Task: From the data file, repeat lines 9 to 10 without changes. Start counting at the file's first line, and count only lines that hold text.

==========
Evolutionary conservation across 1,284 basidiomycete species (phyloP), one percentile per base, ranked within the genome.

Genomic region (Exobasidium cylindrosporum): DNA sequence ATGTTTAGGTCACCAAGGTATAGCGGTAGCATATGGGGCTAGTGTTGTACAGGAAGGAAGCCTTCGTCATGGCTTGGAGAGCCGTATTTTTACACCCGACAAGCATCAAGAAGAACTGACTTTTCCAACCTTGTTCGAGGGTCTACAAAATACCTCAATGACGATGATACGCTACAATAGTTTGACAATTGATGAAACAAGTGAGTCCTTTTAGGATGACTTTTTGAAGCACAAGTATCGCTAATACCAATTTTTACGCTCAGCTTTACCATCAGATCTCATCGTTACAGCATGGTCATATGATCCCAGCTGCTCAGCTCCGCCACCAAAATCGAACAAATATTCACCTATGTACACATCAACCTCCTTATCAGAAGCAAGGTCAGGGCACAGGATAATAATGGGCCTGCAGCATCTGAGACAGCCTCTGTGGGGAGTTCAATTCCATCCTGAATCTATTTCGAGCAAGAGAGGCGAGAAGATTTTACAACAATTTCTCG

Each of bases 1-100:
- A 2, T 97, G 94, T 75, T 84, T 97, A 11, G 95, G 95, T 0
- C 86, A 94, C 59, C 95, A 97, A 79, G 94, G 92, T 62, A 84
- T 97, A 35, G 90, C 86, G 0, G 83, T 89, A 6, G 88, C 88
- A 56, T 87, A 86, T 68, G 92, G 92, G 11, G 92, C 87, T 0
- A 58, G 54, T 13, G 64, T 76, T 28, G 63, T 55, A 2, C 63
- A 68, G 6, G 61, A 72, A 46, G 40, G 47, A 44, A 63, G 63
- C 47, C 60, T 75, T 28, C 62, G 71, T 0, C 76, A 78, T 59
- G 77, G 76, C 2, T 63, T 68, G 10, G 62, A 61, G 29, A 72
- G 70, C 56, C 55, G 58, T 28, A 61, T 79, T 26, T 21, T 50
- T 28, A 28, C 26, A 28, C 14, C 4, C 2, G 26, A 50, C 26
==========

- A 68, G 6, G 61, A 72, A 46, G 40, G 47, A 44, A 63, G 63
- C 47, C 60, T 75, T 28, C 62, G 71, T 0, C 76, A 78, T 59